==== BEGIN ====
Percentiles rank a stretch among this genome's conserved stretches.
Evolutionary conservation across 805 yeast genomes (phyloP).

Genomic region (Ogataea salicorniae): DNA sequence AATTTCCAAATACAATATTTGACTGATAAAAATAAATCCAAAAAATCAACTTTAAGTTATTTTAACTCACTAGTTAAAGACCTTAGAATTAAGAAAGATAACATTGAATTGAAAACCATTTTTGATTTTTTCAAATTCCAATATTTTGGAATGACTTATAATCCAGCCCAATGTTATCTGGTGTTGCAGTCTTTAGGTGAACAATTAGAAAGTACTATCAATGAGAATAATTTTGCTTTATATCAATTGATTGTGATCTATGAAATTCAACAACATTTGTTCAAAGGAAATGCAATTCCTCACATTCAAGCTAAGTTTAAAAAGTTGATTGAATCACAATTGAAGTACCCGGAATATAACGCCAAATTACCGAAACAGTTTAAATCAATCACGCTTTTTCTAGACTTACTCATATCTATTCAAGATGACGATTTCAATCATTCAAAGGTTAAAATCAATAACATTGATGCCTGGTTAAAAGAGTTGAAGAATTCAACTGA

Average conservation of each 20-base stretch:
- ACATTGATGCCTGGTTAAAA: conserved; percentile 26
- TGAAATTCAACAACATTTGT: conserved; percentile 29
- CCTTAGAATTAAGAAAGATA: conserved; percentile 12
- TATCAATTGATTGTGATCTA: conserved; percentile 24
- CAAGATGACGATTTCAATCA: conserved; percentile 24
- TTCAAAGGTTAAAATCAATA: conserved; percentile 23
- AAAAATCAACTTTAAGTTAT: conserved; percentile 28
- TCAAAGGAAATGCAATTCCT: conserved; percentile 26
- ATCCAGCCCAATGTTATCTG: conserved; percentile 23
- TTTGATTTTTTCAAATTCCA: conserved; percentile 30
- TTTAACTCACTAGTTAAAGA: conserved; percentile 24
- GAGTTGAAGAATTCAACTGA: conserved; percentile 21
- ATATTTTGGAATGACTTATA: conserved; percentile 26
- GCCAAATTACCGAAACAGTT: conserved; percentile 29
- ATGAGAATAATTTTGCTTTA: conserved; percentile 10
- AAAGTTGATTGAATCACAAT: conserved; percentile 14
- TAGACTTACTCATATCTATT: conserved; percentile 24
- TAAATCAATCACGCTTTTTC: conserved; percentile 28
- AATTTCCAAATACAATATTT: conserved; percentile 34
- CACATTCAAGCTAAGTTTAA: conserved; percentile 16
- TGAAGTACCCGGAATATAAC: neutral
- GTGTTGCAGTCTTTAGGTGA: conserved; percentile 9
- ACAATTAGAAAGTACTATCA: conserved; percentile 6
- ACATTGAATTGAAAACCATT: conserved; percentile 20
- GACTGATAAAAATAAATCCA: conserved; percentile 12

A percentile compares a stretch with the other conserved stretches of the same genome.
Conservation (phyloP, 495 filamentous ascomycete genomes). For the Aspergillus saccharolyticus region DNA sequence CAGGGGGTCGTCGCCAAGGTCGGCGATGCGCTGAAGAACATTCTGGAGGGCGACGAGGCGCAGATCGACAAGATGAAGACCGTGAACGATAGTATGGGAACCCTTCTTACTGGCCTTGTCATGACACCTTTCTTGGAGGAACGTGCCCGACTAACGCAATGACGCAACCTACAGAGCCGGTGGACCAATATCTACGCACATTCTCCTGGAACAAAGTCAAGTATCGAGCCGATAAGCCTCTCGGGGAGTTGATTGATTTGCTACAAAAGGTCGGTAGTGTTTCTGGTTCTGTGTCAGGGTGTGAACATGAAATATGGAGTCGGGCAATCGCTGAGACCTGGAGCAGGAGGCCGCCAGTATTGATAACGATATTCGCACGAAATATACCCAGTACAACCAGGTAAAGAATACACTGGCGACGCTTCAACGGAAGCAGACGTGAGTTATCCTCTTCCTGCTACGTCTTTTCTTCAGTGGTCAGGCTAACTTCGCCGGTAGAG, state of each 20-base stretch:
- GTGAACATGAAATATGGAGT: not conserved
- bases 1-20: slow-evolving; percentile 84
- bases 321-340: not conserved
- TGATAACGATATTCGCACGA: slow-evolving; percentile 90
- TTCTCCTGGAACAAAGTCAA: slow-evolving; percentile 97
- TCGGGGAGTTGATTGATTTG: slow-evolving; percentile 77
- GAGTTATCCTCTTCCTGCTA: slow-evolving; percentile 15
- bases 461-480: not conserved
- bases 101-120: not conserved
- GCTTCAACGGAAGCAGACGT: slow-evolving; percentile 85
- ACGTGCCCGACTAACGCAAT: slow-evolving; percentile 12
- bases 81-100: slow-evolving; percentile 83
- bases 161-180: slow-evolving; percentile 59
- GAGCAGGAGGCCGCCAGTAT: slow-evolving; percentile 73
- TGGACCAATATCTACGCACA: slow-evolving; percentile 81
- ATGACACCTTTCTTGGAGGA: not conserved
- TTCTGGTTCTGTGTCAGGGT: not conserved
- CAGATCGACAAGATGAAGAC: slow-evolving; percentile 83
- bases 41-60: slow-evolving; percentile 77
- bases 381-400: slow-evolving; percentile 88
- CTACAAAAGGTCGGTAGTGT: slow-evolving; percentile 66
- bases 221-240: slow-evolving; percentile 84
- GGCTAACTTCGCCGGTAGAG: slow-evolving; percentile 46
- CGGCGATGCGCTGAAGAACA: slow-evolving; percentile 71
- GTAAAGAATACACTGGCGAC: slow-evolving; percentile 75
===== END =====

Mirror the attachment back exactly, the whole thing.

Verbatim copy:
Percentiles rank a stretch among this genome's conserved stretches.
Evolutionary conservation across 805 yeast genomes (phyloP).

Genomic region (Ogataea salicorniae): DNA sequence AATTTCCAAATACAATATTTGACTGATAAAAATAAATCCAAAAAATCAACTTTAAGTTATTTTAACTCACTAGTTAAAGACCTTAGAATTAAGAAAGATAACATTGAATTGAAAACCATTTTTGATTTTTTCAAATTCCAATATTTTGGAATGACTTATAATCCAGCCCAATGTTATCTGGTGTTGCAGTCTTTAGGTGAACAATTAGAAAGTACTATCAATGAGAATAATTTTGCTTTATATCAATTGATTGTGATCTATGAAATTCAACAACATTTGTTCAAAGGAAATGCAATTCCTCACATTCAAGCTAAGTTTAAAAAGTTGATTGAATCACAATTGAAGTACCCGGAATATAACGCCAAATTACCGAAACAGTTTAAATCAATCACGCTTTTTCTAGACTTACTCATATCTATTCAAGATGACGATTTCAATCATTCAAAGGTTAAAATCAATAACATTGATGCCTGGTTAAAAGAGTTGAAGAATTCAACTGA

Average conservation of each 20-base stretch:
- ACATTGATGCCTGGTTAAAA: conserved; percentile 26
- TGAAATTCAACAACATTTGT: conserved; percentile 29
- CCTTAGAATTAAGAAAGATA: conserved; percentile 12
- TATCAATTGATTGTGATCTA: conserved; percentile 24
- CAAGATGACGATTTCAATCA: conserved; percentile 24
- TTCAAAGGTTAAAATCAATA: conserved; percentile 23
- AAAAATCAACTTTAAGTTAT: conserved; percentile 28
- TCAAAGGAAATGCAATTCCT: conserved; percentile 26
- ATCCAGCCCAATGTTATCTG: conserved; percentile 23
- TTTGATTTTTTCAAATTCCA: conserved; percentile 30
- TTTAACTCACTAGTTAAAGA: conserved; percentile 24
- GAGTTGAAGAATTCAACTGA: conserved; percentile 21
- ATATTTTGGAATGACTTATA: conserved; percentile 26
- GCCAAATTACCGAAACAGTT: conserved; percentile 29
- ATGAGAATAATTTTGCTTTA: conserved; percentile 10
- AAAGTTGATTGAATCACAAT: conserved; percentile 14
- TAGACTTACTCATATCTATT: conserved; percentile 24
- TAAATCAATCACGCTTTTTC: conserved; percentile 28
- AATTTCCAAATACAATATTT: conserved; percentile 34
- CACATTCAAGCTAAGTTTAA: conserved; percentile 16
- TGAAGTACCCGGAATATAAC: neutral
- GTGTTGCAGTCTTTAGGTGA: conserved; percentile 9
- ACAATTAGAAAGTACTATCA: conserved; percentile 6
- ACATTGAATTGAAAACCATT: conserved; percentile 20
- GACTGATAAAAATAAATCCA: conserved; percentile 12

A percentile compares a stretch with the other conserved stretches of the same genome.
Conservation (phyloP, 495 filamentous ascomycete genomes). For the Aspergillus saccharolyticus region DNA sequence CAGGGGGTCGTCGCCAAGGTCGGCGATGCGCTGAAGAACATTCTGGAGGGCGACGAGGCGCAGATCGACAAGATGAAGACCGTGAACGATAGTATGGGAACCCTTCTTACTGGCCTTGTCATGACACCTTTCTTGGAGGAACGTGCCCGACTAACGCAATGACGCAACCTACAGAGCCGGTGGACCAATATCTACGCACATTCTCCTGGAACAAAGTCAAGTATCGAGCCGATAAGCCTCTCGGGGAGTTGATTGATTTGCTACAAAAGGTCGGTAGTGTTTCTGGTTCTGTGTCAGGGTGTGAACATGAAATATGGAGTCGGGCAATCGCTGAGACCTGGAGCAGGAGGCCGCCAGTATTGATAACGATATTCGCACGAAATATACCCAGTACAACCAGGTAAAGAATACACTGGCGACGCTTCAACGGAAGCAGACGTGAGTTATCCTCTTCCTGCTACGTCTTTTCTTCAGTGGTCAGGCTAACTTCGCCGGTAGAG, state of each 20-base stretch:
- GTGAACATGAAATATGGAGT: not conserved
- bases 1-20: slow-evolving; percentile 84
- bases 321-340: not conserved
- TGATAACGATATTCGCACGA: slow-evolving; percentile 90
- TTCTCCTGGAACAAAGTCAA: slow-evolving; percentile 97
- TCGGGGAGTTGATTGATTTG: slow-evolving; percentile 77
- GAGTTATCCTCTTCCTGCTA: slow-evolving; percentile 15
- bases 461-480: not conserved
- bases 101-120: not conserved
- GCTTCAACGGAAGCAGACGT: slow-evolving; percentile 85
- ACGTGCCCGACTAACGCAAT: slow-evolving; percentile 12
- bases 81-100: slow-evolving; percentile 83
- bases 161-180: slow-evolving; percentile 59
- GAGCAGGAGGCCGCCAGTAT: slow-evolving; percentile 73
- TGGACCAATATCTACGCACA: slow-evolving; percentile 81
- ATGACACCTTTCTTGGAGGA: not conserved
- TTCTGGTTCTGTGTCAGGGT: not conserved
- CAGATCGACAAGATGAAGAC: slow-evolving; percentile 83
- bases 41-60: slow-evolving; percentile 77
- bases 381-400: slow-evolving; percentile 88
- CTACAAAAGGTCGGTAGTGT: slow-evolving; percentile 66
- bases 221-240: slow-evolving; percentile 84
- GGCTAACTTCGCCGGTAGAG: slow-evolving; percentile 46
- CGGCGATGCGCTGAAGAACA: slow-evolving; percentile 71
- GTAAAGAATACACTGGCGAC: slow-evolving; percentile 75